Part two | Zondo’s nuclear deal revelations

The article originally appeared in New Frame on 14 May 2021. It can be viewed here.

In stark contrast to the Department of Energy’s abundant optimism and can-do attitude, the provisional modelling the National Treasury undertook in 2015 drew attention to the many serious financial risks involved in the Zuma government’s procurement of 9.6GW of nuclear power generation.

Made public for the first time before the Zondo commission that is investigating allegations of state capture, the treasury’s report said the procurement of 9.6GW would be one of the largest infrastructure investments ever undertaken by a country relative to gross domestic product (GDP).

It would have “material consequences for the country’s international financial position and balance of payments, the balance sheet of the South African government, as well as the finances of all South Africans for decades to come … Ultimately, South African taxpayers and electricity consumers will pay the full cost of the programme,” said the treasury.

The treasury’s financial modelling, which it presented to the Cabinet, said nuclear power would do little to address “pressing energy security requirements” over the short or medium terms. And it warned that the procurement could lead to “an unwarranted build-up of sovereign debt” that would likely lead to a downgrading of South Africa’s credit rating.

The report highlighted the very real risks of delays, deviations and cost overruns during construction, and the potentially “catastrophic” financial consequences of a serious accident. Significantly, it drew attention to the “crowding out of resources for other critical government priorities”. The treasury said it would be necessary to “restrain government consumption throughout the build programme” and warned that the government would have to abandon specific policy objectives such as the National Health Insurance scheme, post-school education innovations and social security reforms. It also warned that public sector wages would be negatively affected.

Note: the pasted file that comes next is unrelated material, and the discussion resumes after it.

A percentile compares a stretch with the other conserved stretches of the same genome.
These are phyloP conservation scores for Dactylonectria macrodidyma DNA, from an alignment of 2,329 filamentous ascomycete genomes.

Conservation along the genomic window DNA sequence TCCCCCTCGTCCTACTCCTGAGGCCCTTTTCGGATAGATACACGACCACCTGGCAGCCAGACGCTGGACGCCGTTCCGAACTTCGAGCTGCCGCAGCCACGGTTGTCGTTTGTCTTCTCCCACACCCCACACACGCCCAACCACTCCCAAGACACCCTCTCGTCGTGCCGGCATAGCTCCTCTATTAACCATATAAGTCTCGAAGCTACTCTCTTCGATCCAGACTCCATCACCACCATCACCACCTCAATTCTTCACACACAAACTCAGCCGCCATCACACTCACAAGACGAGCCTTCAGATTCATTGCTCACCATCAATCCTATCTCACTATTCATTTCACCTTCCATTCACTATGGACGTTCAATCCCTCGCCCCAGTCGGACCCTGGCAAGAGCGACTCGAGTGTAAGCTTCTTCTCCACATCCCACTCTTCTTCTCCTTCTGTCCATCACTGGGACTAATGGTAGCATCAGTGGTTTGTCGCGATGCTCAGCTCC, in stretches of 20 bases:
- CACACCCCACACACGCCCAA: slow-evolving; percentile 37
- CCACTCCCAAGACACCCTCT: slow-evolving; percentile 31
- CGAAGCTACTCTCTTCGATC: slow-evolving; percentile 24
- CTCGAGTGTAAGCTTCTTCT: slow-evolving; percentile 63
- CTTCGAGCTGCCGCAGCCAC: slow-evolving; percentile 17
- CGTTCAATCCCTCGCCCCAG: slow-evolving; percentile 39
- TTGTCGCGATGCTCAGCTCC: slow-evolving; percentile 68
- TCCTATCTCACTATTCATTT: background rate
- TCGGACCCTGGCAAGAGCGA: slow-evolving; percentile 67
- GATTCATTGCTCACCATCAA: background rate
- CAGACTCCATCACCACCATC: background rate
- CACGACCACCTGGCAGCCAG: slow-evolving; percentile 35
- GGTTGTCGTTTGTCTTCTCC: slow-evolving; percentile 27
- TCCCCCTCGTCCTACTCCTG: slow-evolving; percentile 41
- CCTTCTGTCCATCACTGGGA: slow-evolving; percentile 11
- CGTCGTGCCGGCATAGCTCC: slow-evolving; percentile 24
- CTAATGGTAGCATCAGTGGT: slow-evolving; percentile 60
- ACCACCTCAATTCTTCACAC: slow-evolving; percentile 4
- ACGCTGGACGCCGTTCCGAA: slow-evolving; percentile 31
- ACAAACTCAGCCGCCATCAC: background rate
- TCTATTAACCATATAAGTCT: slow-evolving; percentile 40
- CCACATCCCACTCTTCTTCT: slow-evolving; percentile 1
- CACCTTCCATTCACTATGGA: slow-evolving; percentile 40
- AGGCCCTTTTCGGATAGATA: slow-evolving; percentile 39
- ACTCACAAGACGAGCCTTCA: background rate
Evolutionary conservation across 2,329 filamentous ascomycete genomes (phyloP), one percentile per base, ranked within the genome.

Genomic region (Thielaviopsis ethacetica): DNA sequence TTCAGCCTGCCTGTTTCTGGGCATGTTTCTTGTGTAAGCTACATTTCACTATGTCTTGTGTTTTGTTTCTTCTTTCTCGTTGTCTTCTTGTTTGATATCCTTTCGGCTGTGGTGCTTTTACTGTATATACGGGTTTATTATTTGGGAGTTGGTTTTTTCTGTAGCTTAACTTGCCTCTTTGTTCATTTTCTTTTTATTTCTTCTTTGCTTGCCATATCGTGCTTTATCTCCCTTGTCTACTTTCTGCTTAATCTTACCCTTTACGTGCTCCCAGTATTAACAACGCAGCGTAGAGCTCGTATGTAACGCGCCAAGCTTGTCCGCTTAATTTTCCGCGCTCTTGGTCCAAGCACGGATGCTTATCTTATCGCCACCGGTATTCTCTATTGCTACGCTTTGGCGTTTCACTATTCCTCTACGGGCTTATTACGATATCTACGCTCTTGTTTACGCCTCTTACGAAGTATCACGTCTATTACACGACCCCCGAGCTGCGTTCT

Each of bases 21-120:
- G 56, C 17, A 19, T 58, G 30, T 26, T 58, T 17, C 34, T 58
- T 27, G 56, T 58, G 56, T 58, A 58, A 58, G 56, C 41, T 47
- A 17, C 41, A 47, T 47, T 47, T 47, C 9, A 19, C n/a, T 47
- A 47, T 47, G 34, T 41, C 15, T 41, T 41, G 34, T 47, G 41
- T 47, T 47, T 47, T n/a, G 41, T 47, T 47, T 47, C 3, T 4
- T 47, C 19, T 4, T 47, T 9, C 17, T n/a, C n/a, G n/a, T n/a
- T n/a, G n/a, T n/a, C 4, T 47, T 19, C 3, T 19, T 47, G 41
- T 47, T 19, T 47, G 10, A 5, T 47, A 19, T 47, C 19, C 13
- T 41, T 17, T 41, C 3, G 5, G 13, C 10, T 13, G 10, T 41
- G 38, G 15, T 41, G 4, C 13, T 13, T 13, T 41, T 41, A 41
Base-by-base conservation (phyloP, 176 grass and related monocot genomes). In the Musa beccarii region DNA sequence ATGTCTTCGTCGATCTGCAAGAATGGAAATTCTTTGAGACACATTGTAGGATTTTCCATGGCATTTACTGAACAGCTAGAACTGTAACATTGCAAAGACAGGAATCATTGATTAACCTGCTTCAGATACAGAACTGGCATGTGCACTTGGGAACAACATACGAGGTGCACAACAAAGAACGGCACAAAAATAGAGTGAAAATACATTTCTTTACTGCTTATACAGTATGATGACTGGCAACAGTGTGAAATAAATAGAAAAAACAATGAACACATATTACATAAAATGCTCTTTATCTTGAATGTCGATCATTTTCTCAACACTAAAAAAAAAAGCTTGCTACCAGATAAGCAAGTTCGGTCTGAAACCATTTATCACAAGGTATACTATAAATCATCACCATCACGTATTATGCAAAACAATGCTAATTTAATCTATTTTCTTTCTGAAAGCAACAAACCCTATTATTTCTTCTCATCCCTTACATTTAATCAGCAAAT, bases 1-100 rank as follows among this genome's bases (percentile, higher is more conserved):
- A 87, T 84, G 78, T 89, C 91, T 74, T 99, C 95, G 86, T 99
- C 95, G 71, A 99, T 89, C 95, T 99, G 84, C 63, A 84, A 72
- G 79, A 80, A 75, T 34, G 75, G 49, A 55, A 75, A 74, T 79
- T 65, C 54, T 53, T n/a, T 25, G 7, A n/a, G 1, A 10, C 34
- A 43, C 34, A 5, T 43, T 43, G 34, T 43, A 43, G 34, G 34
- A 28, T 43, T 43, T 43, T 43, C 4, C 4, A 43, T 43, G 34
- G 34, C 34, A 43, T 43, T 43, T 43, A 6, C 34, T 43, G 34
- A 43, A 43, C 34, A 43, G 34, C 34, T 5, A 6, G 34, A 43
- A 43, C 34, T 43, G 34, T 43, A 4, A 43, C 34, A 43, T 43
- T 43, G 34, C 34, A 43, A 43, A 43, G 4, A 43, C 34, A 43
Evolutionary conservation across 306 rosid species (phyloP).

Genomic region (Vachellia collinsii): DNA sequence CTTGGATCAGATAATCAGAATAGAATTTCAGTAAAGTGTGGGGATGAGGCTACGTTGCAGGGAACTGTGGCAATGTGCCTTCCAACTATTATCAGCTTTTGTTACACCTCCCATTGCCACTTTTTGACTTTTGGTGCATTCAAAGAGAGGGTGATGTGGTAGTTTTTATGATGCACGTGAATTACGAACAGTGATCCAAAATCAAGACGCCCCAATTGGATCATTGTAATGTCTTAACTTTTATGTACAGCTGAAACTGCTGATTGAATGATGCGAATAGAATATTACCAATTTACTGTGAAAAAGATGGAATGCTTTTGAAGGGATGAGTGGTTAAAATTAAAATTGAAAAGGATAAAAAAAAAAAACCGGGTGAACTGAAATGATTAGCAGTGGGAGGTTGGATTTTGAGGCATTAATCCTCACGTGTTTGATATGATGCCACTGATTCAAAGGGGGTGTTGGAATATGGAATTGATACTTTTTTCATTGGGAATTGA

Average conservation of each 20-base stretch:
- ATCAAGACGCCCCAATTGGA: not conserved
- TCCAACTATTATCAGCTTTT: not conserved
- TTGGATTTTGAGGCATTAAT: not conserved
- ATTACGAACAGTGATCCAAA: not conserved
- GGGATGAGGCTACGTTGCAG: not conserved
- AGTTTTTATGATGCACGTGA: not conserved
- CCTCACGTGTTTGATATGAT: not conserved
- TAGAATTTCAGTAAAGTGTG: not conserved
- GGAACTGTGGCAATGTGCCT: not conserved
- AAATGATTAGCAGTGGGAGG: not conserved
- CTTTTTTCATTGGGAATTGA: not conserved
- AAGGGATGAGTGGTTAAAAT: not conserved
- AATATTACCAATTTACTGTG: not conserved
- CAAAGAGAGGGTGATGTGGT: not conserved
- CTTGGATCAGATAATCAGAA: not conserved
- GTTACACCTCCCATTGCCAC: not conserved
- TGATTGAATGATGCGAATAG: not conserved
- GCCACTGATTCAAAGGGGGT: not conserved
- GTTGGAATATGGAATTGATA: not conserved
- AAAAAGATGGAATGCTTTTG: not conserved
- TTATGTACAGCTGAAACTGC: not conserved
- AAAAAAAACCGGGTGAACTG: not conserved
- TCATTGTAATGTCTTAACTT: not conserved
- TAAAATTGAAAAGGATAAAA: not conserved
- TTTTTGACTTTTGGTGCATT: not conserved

Financial discrepancies

The treasury disputed the energy department’s cost estimates, saying that calculations should be based on figures between $5 000/kW and $10 000/kW, saying that “the possibility of cost escalation of at least 50% should be assumed”. It described the $5 000/kW that the department accepted as an “optimistic assumption” and said that in pursuing nuclear, the government was “putting all its eggs in one basket”, threatening energy security if the procurement failed. 

The treasury report said that “whatever contracting model or financing structure is chosen, significant increases in tariffs will be impossible to avoid … steep upfront increases will be required”, suggesting that tariffs may well have had to increase before the first nuclear power station was complete. 

If tariffs were not to increase, said the treasury, the government would have to provide financing through tax increases and debt, which would have a negative impact on the economy. Lastly, it drew attention to additional “very large costs” that had yet to be considered, including upgrades to transmission infrastructure, skills development, interim and long-term waste disposal, plant decommissioning and insurance. Excluding all these additional costs, the treasury priced the procurement between R336 billion in a “best-case scenario” and R1.56 trillion in a “worst-case scenario”.

The treasury said that even if all the best-case assumptions were met, “there remain significant risks associated with an upfront fiscal commitment to a 9.6GW procurement which cannot be mitigated”. It called on the government to do more research before committing to the project and recommended that it do a “full feasibility study” and make it “available for public scrutiny”. The report also recommended that the Department of Planning, Monitoring and Evaluation undertake a “thorough social and economic impact assessment study of the project before the conclusion of any binding contractual commitments”. 

Lastly, if the procurement of this nuclear generation capacity were to go ahead, the treasury strongly recommended that the government procure only 2.4GW as a provisional first step. 

A nation’s finances

At the Cabinet meeting that included the presentation of the energy department’s recommendations and the treasury’s concerns – which resulted in former president Jacob Zuma firing then minister of finance Nhlanhla Nene – it was agreed that South Africa would procure 9.6GW of nuclear power generation. Taking its figures directly from the department’s presentation, the overall cost was estimated to be between R240 billion and R624 billion.